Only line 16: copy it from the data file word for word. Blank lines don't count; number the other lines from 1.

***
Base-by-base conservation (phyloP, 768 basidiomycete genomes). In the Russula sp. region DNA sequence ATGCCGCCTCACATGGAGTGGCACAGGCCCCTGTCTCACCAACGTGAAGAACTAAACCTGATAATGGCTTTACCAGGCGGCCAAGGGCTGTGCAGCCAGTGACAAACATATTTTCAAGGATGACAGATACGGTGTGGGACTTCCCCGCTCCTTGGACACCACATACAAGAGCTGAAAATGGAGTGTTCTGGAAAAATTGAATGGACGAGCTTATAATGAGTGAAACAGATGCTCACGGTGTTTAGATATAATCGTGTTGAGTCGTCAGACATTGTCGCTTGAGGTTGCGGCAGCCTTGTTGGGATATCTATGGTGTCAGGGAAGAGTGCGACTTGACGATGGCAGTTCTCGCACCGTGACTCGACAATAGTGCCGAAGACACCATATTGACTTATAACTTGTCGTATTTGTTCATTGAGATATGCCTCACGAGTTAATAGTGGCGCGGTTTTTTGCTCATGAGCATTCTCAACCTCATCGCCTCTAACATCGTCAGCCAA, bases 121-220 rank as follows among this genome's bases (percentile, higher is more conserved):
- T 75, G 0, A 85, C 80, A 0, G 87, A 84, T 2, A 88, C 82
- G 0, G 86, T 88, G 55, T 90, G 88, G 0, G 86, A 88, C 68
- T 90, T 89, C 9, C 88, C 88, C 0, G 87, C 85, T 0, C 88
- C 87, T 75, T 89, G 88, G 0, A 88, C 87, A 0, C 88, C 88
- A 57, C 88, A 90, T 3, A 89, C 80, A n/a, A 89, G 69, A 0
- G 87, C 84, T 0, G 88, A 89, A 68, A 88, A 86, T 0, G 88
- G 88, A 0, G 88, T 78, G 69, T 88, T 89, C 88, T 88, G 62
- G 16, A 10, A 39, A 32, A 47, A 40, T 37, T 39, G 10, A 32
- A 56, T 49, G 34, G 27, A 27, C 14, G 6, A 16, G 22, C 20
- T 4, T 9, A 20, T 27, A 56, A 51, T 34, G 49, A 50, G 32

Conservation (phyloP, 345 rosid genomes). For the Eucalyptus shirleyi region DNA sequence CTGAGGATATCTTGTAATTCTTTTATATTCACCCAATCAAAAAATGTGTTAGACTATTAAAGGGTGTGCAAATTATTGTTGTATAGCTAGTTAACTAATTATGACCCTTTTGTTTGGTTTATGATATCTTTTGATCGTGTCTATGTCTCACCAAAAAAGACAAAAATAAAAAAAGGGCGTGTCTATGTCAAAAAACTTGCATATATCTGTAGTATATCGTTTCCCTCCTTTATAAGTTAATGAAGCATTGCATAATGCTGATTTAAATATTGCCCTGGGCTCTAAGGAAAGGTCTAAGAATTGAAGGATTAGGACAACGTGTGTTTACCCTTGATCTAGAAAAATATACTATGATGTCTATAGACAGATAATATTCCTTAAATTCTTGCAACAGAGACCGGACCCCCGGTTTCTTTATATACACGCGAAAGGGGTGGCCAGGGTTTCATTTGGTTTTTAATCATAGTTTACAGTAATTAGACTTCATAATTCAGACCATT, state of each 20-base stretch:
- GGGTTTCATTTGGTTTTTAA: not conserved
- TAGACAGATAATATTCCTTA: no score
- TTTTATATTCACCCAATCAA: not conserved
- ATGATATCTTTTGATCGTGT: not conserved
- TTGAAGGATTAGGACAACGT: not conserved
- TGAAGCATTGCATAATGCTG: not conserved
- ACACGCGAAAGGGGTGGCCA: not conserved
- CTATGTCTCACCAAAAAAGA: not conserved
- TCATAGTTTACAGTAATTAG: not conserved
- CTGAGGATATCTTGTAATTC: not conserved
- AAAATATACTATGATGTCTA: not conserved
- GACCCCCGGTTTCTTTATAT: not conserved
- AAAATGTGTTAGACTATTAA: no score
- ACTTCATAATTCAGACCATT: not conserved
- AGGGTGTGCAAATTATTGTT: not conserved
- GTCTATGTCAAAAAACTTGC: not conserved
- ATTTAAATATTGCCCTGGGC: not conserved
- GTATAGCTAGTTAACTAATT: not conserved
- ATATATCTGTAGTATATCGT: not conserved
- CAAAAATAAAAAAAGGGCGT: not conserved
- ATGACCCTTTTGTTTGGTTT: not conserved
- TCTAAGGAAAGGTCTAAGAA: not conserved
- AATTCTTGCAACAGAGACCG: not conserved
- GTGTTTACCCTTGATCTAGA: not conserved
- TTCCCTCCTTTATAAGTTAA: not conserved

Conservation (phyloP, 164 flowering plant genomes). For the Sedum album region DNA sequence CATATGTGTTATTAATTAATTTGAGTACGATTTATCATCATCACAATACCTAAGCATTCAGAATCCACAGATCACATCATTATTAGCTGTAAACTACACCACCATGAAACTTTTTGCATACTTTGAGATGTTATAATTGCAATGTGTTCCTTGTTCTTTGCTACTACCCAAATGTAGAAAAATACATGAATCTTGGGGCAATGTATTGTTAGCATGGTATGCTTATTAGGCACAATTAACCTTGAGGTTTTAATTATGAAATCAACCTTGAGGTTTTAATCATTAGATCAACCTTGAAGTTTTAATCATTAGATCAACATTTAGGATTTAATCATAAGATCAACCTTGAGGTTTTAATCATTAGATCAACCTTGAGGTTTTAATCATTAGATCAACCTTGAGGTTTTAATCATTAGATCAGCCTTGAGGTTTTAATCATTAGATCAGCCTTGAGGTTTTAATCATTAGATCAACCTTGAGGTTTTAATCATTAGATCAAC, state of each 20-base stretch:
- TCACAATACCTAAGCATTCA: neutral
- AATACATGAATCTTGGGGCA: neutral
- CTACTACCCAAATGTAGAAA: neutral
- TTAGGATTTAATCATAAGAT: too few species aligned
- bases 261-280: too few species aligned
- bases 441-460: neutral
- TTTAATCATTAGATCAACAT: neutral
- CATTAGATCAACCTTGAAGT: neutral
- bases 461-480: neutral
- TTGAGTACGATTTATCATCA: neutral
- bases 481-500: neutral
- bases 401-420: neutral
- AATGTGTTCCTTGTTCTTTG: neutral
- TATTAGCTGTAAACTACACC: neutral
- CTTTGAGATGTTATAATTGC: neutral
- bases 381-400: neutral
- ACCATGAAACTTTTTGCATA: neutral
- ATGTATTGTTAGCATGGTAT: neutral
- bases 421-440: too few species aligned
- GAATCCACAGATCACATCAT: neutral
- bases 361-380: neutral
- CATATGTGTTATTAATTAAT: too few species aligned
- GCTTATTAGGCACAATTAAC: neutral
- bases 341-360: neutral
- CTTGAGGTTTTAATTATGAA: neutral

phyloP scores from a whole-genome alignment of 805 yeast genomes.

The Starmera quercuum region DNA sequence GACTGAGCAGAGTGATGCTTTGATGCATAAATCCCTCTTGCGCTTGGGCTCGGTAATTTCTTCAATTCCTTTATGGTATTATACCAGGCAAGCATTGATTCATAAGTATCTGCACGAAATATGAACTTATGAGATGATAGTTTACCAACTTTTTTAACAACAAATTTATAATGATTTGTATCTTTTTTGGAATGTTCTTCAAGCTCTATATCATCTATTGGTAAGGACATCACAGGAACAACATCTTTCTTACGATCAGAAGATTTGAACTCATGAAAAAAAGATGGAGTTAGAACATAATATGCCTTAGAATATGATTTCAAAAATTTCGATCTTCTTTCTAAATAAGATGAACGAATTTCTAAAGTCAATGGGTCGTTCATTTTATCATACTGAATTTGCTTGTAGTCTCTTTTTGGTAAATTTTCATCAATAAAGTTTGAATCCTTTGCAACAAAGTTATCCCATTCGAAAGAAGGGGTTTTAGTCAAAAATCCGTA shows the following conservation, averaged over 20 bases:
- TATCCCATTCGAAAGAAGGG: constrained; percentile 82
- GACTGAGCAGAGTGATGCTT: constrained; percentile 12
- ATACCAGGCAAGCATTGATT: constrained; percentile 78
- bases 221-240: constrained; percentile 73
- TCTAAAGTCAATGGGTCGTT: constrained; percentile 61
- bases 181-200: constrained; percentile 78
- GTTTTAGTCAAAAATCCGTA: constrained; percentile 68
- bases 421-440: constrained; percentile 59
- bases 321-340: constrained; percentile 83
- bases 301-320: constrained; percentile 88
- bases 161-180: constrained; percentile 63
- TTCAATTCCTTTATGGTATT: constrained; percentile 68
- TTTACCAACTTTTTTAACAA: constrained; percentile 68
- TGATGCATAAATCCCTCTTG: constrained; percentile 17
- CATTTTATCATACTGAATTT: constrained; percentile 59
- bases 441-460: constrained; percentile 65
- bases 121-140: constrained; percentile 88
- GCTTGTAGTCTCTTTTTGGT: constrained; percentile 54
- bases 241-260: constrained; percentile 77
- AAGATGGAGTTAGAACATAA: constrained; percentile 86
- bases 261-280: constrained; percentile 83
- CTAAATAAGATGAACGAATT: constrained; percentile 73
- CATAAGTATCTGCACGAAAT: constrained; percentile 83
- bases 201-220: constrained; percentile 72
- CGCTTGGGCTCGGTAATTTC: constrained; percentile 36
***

- ATGATATCTTTTGATCGTGT: not conserved